Sky gazers may be in for a treat this week, with increased solar activity bringing the potential for dramatic light displays to occur in skies over southern parts of the country.
The heightened chance of aurora activity is expected to occur from Wednesday and into Thursday this week and will be best viewed from parts of Tasmania and southern areas of Victoria.
Bureau of Meteorology Space Weather expert Dr Zahra Bouya said the colourful light shows are relatively rare for this time of the solar cycle and are due to a number of solar eruptions from the sun's visible surface.
"We are currently monitoring two coronal mass ejections (CMEs), which are large clouds of plasma that are ejected from the sun and travel at high speeds through space. They are both relatively slow moving and our model predictions have them passing over us on 15 and 16 May.
"When this material reaches Earth, most of it is deflected by the planet’s magnetic field. But as the CME passes over the Earth its magnetic field may connect with ours allowing huge amounts of energy to be transferred to our magnetic field, generating geomagnetic storms that can last for two or three days and produce dramatic auroras over successive nights," she said.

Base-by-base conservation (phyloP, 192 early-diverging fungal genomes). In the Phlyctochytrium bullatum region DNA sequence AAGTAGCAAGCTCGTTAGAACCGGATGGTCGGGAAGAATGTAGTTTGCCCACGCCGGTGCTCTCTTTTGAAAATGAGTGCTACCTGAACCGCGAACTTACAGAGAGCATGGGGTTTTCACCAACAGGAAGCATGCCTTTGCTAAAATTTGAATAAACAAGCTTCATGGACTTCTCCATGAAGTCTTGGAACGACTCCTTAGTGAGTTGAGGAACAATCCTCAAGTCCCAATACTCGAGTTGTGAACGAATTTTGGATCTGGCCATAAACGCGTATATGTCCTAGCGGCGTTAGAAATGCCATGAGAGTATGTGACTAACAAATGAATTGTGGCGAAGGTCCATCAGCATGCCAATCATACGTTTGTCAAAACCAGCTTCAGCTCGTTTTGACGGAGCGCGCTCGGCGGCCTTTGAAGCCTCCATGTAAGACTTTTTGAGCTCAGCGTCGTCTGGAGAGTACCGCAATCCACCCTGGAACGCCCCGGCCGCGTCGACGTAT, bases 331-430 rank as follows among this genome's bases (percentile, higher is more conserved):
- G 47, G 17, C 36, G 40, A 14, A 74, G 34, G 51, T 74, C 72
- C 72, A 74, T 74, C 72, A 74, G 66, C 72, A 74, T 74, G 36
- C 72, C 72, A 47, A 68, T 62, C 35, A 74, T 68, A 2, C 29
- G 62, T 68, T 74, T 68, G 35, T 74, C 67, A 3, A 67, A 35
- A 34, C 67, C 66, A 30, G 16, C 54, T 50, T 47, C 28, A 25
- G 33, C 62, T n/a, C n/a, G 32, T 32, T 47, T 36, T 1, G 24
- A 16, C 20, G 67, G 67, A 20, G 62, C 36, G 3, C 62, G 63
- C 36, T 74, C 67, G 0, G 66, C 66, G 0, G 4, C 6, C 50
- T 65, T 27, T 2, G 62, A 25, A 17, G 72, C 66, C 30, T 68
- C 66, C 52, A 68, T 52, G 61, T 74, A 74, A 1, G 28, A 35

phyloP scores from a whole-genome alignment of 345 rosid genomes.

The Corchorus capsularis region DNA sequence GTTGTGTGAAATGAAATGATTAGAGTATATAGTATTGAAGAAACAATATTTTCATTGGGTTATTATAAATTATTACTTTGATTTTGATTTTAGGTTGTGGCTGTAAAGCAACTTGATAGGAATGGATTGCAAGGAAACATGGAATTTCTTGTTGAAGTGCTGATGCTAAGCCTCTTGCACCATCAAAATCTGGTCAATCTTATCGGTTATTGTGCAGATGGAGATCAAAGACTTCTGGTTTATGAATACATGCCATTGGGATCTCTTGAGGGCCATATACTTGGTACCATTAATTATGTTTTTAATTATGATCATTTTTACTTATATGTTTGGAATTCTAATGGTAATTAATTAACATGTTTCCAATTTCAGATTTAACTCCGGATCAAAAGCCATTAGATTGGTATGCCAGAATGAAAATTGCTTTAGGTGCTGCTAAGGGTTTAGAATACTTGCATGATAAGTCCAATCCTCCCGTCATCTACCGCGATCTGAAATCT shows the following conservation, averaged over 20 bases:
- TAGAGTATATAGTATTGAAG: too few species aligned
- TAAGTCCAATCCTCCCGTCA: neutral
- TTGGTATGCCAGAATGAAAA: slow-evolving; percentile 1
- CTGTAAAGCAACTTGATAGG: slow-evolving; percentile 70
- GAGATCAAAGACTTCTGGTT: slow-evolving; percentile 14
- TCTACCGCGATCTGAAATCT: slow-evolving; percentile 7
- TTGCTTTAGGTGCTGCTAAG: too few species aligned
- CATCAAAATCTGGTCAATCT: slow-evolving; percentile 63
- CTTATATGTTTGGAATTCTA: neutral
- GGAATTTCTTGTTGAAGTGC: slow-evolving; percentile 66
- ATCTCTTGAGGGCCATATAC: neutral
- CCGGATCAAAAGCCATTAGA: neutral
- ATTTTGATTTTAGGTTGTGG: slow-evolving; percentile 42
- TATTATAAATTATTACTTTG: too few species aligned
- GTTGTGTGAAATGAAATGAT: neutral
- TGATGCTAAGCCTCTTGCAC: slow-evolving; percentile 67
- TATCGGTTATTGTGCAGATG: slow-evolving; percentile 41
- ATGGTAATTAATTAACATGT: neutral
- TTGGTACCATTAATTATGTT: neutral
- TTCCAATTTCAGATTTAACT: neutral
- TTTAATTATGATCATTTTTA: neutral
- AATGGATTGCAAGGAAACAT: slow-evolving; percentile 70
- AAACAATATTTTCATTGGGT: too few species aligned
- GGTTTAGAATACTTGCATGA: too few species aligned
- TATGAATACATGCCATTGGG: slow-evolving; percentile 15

"While there is a greater chance that aurora australis enthusiasts may witness the spectacular show of lights this week, it's never guaranteed. To see the aurora, you'll need a very dark and clear night so early morning, after the moon sets, between 3am and 5am, is best over the coming days. Headlands or a dark beach are usually the best viewing spots," Dr Bouya said.
Bureau meteorologist Philip Landvogt said the best viewing conditions in Tasmania would be along the east coast, north of Hobart, although partly cloudy conditions were currently forecast.
"In southern Victoria, cloudy skies are forecast on Wednesday with the best viewing conditions expected on Thursday night when it will be mostly clear with just some isolated fog patches," he said.